Friday, September 9th, 8 p.m.| Morris Graves Museum of Art
"Porter has built a reputation as a musician’s musician, a knowledgeable, inventive, and sophisticated player with a remarkable sense of time and gorgeous keyboard facility."
—Lynn Darrosch, The Oregonian
We’re starting the season with a homecoming. At age 15, Shao Way Wu moved to Palo Alto from his native Hong Kong. A few years later he came to Humboldt State to study art, and ended up discovering the bass instead. In a class on music theory, he met Randy Porter, a young pianist who was "already fully formed in many ways," to hear Shao Way tell it, and who acted as a kind of musical mentor.
Shao Way went on to study at Berklee School of Music in Boston, then stopped off in Portland for a few years before winding up back in Humboldt. For two decades he was a pillar of NoHum’s jazz community, playing in countless bands and teaching both privately and at Humboldt State. When he relocated once more to Portland four years ago, he and Randy, who'd lived in the City of Bridges for many years by that point, reconnected—and clicked. And when we heard the gorgeous album that they laid down earlier this year ("I caught him at a weak moment," says Shao Way, "and I took full advantage of the situation"), we knew it was time to bring them both home to Humboldt.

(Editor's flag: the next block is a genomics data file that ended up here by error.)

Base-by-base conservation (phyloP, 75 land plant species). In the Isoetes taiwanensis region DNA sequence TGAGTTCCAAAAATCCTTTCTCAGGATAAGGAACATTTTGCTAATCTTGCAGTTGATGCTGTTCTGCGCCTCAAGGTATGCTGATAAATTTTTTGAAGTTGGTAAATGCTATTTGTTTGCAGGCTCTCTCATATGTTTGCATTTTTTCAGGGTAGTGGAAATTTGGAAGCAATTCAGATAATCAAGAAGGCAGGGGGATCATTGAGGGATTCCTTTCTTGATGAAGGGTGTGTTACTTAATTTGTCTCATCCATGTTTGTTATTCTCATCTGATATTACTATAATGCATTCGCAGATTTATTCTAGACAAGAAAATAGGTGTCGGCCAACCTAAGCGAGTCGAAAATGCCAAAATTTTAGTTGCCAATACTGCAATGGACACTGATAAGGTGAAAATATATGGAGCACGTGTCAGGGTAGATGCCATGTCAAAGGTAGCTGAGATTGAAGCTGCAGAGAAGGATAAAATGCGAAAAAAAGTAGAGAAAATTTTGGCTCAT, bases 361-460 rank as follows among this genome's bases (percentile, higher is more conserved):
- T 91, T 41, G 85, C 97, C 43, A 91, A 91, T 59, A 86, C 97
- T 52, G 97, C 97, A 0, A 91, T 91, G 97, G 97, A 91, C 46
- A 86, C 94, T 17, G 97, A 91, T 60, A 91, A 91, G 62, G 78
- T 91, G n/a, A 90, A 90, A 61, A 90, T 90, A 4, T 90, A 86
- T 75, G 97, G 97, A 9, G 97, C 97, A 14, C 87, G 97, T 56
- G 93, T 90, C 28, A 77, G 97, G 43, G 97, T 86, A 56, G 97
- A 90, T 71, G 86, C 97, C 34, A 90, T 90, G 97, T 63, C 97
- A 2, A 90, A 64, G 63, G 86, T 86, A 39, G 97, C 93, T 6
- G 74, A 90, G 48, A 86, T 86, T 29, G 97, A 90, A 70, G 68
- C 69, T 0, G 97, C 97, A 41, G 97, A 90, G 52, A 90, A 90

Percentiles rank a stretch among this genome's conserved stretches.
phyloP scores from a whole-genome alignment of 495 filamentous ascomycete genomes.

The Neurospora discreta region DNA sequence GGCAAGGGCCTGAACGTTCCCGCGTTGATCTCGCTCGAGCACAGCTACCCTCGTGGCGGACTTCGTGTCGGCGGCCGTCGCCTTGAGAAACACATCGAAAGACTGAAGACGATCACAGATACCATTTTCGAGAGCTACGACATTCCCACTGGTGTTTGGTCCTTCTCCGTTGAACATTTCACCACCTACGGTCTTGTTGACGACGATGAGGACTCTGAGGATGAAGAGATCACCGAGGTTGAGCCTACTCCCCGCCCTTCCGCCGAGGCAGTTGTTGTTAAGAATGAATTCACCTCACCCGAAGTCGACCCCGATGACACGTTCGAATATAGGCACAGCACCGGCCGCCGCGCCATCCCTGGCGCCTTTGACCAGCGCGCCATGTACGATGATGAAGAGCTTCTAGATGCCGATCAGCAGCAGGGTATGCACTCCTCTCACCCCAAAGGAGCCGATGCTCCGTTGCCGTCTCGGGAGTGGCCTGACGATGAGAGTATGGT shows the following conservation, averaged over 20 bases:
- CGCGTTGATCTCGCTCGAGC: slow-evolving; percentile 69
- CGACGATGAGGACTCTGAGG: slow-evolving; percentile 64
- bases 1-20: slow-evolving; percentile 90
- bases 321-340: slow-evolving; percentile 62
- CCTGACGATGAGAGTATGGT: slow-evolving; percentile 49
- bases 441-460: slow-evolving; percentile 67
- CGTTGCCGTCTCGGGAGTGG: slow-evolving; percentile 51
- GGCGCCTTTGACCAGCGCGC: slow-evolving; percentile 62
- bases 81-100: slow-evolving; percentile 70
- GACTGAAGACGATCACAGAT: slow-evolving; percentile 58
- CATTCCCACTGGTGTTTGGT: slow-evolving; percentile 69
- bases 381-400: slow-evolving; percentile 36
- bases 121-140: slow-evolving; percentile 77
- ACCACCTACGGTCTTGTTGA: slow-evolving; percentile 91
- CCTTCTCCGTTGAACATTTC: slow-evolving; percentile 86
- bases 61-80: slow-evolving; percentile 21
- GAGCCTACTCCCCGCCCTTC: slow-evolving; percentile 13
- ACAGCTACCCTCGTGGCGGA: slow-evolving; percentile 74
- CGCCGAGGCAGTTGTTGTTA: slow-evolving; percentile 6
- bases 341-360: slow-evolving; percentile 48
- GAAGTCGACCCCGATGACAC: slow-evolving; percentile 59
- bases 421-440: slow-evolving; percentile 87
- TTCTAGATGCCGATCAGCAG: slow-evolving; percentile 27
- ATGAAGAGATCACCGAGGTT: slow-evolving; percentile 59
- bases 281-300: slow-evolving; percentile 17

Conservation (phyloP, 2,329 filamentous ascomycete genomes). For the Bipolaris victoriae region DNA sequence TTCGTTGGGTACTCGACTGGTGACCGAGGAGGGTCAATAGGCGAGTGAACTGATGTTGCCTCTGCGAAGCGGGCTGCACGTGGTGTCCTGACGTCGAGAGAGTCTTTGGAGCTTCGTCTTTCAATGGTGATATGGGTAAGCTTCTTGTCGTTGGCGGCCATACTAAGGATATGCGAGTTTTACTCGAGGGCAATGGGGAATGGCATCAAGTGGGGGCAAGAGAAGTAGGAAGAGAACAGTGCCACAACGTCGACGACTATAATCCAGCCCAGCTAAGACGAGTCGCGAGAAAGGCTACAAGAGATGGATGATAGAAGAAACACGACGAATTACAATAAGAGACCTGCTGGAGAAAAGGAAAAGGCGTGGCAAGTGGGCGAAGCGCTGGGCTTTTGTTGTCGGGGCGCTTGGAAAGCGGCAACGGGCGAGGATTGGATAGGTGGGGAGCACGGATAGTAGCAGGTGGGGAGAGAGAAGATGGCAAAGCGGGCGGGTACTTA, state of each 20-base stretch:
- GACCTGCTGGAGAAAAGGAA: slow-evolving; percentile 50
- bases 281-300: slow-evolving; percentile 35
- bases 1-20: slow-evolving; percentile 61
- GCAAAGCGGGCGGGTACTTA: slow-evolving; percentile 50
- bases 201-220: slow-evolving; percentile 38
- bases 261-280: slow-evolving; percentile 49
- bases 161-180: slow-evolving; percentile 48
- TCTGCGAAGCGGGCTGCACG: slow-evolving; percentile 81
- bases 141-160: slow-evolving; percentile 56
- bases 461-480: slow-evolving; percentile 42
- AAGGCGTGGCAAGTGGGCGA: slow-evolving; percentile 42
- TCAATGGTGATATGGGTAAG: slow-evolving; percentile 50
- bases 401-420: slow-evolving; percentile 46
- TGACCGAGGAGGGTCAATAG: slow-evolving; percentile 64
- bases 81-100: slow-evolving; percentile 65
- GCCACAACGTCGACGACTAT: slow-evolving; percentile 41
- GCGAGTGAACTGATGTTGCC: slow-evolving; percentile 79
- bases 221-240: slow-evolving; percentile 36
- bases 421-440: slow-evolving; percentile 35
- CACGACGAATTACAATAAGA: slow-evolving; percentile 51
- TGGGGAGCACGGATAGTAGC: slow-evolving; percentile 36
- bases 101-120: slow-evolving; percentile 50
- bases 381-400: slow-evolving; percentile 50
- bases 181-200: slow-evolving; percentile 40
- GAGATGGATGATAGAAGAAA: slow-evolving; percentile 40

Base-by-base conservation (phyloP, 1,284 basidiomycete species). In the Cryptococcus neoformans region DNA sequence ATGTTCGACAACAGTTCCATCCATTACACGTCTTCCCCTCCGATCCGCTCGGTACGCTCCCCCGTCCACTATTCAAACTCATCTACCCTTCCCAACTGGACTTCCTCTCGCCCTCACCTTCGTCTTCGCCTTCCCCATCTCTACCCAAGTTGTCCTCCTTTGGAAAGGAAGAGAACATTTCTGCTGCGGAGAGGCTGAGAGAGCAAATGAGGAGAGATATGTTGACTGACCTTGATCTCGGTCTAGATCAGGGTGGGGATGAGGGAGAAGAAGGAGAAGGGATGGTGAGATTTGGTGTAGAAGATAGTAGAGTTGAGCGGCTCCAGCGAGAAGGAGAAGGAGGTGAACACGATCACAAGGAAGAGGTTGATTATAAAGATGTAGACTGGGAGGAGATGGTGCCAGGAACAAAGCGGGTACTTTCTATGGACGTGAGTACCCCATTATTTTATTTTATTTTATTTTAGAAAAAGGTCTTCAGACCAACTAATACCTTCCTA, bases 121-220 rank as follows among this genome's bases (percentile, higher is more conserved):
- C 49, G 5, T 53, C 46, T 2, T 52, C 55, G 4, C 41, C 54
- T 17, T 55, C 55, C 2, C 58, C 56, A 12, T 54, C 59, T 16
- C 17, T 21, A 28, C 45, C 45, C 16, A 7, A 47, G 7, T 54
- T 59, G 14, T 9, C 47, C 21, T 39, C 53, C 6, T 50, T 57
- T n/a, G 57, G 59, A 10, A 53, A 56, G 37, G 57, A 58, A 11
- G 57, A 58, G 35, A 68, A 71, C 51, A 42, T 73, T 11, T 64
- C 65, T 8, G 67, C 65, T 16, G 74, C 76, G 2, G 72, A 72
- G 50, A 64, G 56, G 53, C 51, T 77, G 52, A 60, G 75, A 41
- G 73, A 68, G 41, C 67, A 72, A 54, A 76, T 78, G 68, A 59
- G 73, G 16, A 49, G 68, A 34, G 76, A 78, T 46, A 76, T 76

Shao Way got the name "Tar Beach" from the award-winning children's book by Faith Ringgold: it's the term that New York apartment dwellers coined for the rooftop space outside their window. He comes up with quirky names for his bands because of the cooperative ethic that informs them: "It makes more sense to have a named band than to have a band named after me. I really prefer to have a group like that, where everybody contributes musically." In Tar Beach, he explains, even though the compositions are his, "they're mainly just melodies with chord changes"; Randy fills in the blanks, opening them up, making them more "loose." "That's what I'm after," he says. "With good players you don't need much to get them going. It was really a privilege to play with him—totally great."
Although Portland is Randy's home base, he is often out on the road with the likes of vocalist Diane Schuur, alto great Charles McPherson, or bassist David Friesen, whose CD Name of a Woman showcases Porter's compositions. (Porter has also released several albums under his own name.) An accomplished, in-demand teacher, he is on the faculty of Lewis and Clark College and a regular at the Stanford Jazz Workshop, the Port Townsend Jazz Workshop, and Jazz Camp West. (Although they will co-lead Friday's pre-concert workshop at HSU, says Shao Way, "I think I'll benefit from [it] more than anybody.")
Tickets ($15 General Admission, $10 Students & Seniors) are available here at our website and at People's Records, Wildwood Music, Wildberries, and The Works.
Randy Porter and Shao Way Wu will also present an open, pre-concert public workshop at 2:00 on the afternoon of September 9th in Room 131 of HSU's "old" Music Building (directly across the walkway from the entrance to Fulkerson Recital Hall). People of all levels of experience are welcome to attend, and admission is FREE.
Words & Pixels:
Audio (see also at left):
Additional support for this show comes from Alex Stillman & Arcata Stay, Coast Central Credit Union, Dick Taylor Craft Chocolate, KHSU, Libation Wine Shop & Wine Bar, and Zwerdling Bragg Mainzer & Firpo LLP.